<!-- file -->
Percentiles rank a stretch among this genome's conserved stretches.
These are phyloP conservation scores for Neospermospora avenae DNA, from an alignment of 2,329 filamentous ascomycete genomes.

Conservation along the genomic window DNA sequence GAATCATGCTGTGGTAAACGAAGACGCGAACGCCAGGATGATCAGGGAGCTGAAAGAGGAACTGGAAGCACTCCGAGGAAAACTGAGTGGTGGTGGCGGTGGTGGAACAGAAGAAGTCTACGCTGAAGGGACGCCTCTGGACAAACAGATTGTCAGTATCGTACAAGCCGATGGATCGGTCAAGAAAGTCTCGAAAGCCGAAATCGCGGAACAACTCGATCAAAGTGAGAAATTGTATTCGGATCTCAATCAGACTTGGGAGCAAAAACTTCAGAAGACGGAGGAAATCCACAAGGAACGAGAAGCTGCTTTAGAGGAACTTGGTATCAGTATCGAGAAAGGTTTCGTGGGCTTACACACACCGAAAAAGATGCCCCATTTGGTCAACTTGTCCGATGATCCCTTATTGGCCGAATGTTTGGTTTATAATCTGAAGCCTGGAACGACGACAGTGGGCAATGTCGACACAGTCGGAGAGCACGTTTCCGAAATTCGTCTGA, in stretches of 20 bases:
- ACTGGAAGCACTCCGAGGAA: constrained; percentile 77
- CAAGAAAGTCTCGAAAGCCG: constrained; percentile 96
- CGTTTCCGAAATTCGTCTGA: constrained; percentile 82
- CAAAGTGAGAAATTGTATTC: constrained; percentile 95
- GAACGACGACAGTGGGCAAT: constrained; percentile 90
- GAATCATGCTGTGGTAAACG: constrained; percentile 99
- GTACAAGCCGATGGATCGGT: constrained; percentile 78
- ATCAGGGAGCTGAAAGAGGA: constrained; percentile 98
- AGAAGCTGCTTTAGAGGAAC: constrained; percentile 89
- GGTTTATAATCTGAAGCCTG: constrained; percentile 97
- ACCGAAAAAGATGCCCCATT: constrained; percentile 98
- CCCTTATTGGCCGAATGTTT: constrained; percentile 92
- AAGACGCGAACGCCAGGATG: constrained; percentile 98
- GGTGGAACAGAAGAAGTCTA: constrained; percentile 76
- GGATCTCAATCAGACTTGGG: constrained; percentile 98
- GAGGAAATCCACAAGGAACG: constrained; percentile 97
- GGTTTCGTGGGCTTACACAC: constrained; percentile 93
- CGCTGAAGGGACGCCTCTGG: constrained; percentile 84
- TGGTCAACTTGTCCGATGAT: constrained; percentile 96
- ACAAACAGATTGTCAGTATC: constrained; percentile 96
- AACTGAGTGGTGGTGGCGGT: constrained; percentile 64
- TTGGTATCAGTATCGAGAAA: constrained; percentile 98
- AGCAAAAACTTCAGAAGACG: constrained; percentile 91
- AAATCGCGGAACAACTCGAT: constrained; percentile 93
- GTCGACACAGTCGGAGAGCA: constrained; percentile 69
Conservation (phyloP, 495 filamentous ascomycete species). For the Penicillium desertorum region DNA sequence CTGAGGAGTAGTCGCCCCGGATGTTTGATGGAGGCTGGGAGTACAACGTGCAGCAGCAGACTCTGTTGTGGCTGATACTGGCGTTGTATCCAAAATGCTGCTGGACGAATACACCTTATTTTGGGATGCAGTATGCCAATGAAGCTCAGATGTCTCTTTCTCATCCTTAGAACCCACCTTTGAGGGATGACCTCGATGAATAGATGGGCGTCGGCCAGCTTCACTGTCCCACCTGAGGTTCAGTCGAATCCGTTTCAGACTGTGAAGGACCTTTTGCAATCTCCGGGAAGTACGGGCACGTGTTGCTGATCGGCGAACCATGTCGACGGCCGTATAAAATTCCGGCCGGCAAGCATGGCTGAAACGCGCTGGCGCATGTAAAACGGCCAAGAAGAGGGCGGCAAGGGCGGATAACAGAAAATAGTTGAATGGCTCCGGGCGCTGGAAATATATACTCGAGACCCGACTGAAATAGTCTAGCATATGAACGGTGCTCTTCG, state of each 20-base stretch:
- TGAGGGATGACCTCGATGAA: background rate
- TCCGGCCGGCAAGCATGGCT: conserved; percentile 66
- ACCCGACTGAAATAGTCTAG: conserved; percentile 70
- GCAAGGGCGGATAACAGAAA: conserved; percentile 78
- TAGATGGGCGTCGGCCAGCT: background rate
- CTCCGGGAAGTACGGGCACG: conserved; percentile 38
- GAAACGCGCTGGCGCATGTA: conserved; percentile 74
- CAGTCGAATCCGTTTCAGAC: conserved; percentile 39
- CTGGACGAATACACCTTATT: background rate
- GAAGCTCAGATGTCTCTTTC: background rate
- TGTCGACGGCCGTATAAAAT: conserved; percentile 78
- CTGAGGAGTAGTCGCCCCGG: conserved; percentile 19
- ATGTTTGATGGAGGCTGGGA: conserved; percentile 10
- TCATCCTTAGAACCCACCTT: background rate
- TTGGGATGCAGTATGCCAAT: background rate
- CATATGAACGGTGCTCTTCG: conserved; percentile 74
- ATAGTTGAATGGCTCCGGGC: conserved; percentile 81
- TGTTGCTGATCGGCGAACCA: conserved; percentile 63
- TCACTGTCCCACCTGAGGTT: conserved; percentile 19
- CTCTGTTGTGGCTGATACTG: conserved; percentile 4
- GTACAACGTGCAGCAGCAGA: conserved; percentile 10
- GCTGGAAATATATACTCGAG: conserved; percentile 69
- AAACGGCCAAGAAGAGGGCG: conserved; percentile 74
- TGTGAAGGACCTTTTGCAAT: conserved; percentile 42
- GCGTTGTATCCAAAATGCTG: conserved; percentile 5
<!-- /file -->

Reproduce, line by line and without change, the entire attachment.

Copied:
Percentiles rank a stretch among this genome's conserved stretches.
These are phyloP conservation scores for Neospermospora avenae DNA, from an alignment of 2,329 filamentous ascomycete genomes.

Conservation along the genomic window DNA sequence GAATCATGCTGTGGTAAACGAAGACGCGAACGCCAGGATGATCAGGGAGCTGAAAGAGGAACTGGAAGCACTCCGAGGAAAACTGAGTGGTGGTGGCGGTGGTGGAACAGAAGAAGTCTACGCTGAAGGGACGCCTCTGGACAAACAGATTGTCAGTATCGTACAAGCCGATGGATCGGTCAAGAAAGTCTCGAAAGCCGAAATCGCGGAACAACTCGATCAAAGTGAGAAATTGTATTCGGATCTCAATCAGACTTGGGAGCAAAAACTTCAGAAGACGGAGGAAATCCACAAGGAACGAGAAGCTGCTTTAGAGGAACTTGGTATCAGTATCGAGAAAGGTTTCGTGGGCTTACACACACCGAAAAAGATGCCCCATTTGGTCAACTTGTCCGATGATCCCTTATTGGCCGAATGTTTGGTTTATAATCTGAAGCCTGGAACGACGACAGTGGGCAATGTCGACACAGTCGGAGAGCACGTTTCCGAAATTCGTCTGA, in stretches of 20 bases:
- ACTGGAAGCACTCCGAGGAA: constrained; percentile 77
- CAAGAAAGTCTCGAAAGCCG: constrained; percentile 96
- CGTTTCCGAAATTCGTCTGA: constrained; percentile 82
- CAAAGTGAGAAATTGTATTC: constrained; percentile 95
- GAACGACGACAGTGGGCAAT: constrained; percentile 90
- GAATCATGCTGTGGTAAACG: constrained; percentile 99
- GTACAAGCCGATGGATCGGT: constrained; percentile 78
- ATCAGGGAGCTGAAAGAGGA: constrained; percentile 98
- AGAAGCTGCTTTAGAGGAAC: constrained; percentile 89
- GGTTTATAATCTGAAGCCTG: constrained; percentile 97
- ACCGAAAAAGATGCCCCATT: constrained; percentile 98
- CCCTTATTGGCCGAATGTTT: constrained; percentile 92
- AAGACGCGAACGCCAGGATG: constrained; percentile 98
- GGTGGAACAGAAGAAGTCTA: constrained; percentile 76
- GGATCTCAATCAGACTTGGG: constrained; percentile 98
- GAGGAAATCCACAAGGAACG: constrained; percentile 97
- GGTTTCGTGGGCTTACACAC: constrained; percentile 93
- CGCTGAAGGGACGCCTCTGG: constrained; percentile 84
- TGGTCAACTTGTCCGATGAT: constrained; percentile 96
- ACAAACAGATTGTCAGTATC: constrained; percentile 96
- AACTGAGTGGTGGTGGCGGT: constrained; percentile 64
- TTGGTATCAGTATCGAGAAA: constrained; percentile 98
- AGCAAAAACTTCAGAAGACG: constrained; percentile 91
- AAATCGCGGAACAACTCGAT: constrained; percentile 93
- GTCGACACAGTCGGAGAGCA: constrained; percentile 69
Conservation (phyloP, 495 filamentous ascomycete species). For the Penicillium desertorum region DNA sequence CTGAGGAGTAGTCGCCCCGGATGTTTGATGGAGGCTGGGAGTACAACGTGCAGCAGCAGACTCTGTTGTGGCTGATACTGGCGTTGTATCCAAAATGCTGCTGGACGAATACACCTTATTTTGGGATGCAGTATGCCAATGAAGCTCAGATGTCTCTTTCTCATCCTTAGAACCCACCTTTGAGGGATGACCTCGATGAATAGATGGGCGTCGGCCAGCTTCACTGTCCCACCTGAGGTTCAGTCGAATCCGTTTCAGACTGTGAAGGACCTTTTGCAATCTCCGGGAAGTACGGGCACGTGTTGCTGATCGGCGAACCATGTCGACGGCCGTATAAAATTCCGGCCGGCAAGCATGGCTGAAACGCGCTGGCGCATGTAAAACGGCCAAGAAGAGGGCGGCAAGGGCGGATAACAGAAAATAGTTGAATGGCTCCGGGCGCTGGAAATATATACTCGAGACCCGACTGAAATAGTCTAGCATATGAACGGTGCTCTTCG, state of each 20-base stretch:
- TGAGGGATGACCTCGATGAA: background rate
- TCCGGCCGGCAAGCATGGCT: conserved; percentile 66
- ACCCGACTGAAATAGTCTAG: conserved; percentile 70
- GCAAGGGCGGATAACAGAAA: conserved; percentile 78
- TAGATGGGCGTCGGCCAGCT: background rate
- CTCCGGGAAGTACGGGCACG: conserved; percentile 38
- GAAACGCGCTGGCGCATGTA: conserved; percentile 74
- CAGTCGAATCCGTTTCAGAC: conserved; percentile 39
- CTGGACGAATACACCTTATT: background rate
- GAAGCTCAGATGTCTCTTTC: background rate
- TGTCGACGGCCGTATAAAAT: conserved; percentile 78
- CTGAGGAGTAGTCGCCCCGG: conserved; percentile 19
- ATGTTTGATGGAGGCTGGGA: conserved; percentile 10
- TCATCCTTAGAACCCACCTT: background rate
- TTGGGATGCAGTATGCCAAT: background rate
- CATATGAACGGTGCTCTTCG: conserved; percentile 74
- ATAGTTGAATGGCTCCGGGC: conserved; percentile 81
- TGTTGCTGATCGGCGAACCA: conserved; percentile 63
- TCACTGTCCCACCTGAGGTT: conserved; percentile 19
- CTCTGTTGTGGCTGATACTG: conserved; percentile 4
- GTACAACGTGCAGCAGCAGA: conserved; percentile 10
- GCTGGAAATATATACTCGAG: conserved; percentile 69
- AAACGGCCAAGAAGAGGGCG: conserved; percentile 74
- TGTGAAGGACCTTTTGCAAT: conserved; percentile 42
- GCGTTGTATCCAAAATGCTG: conserved; percentile 5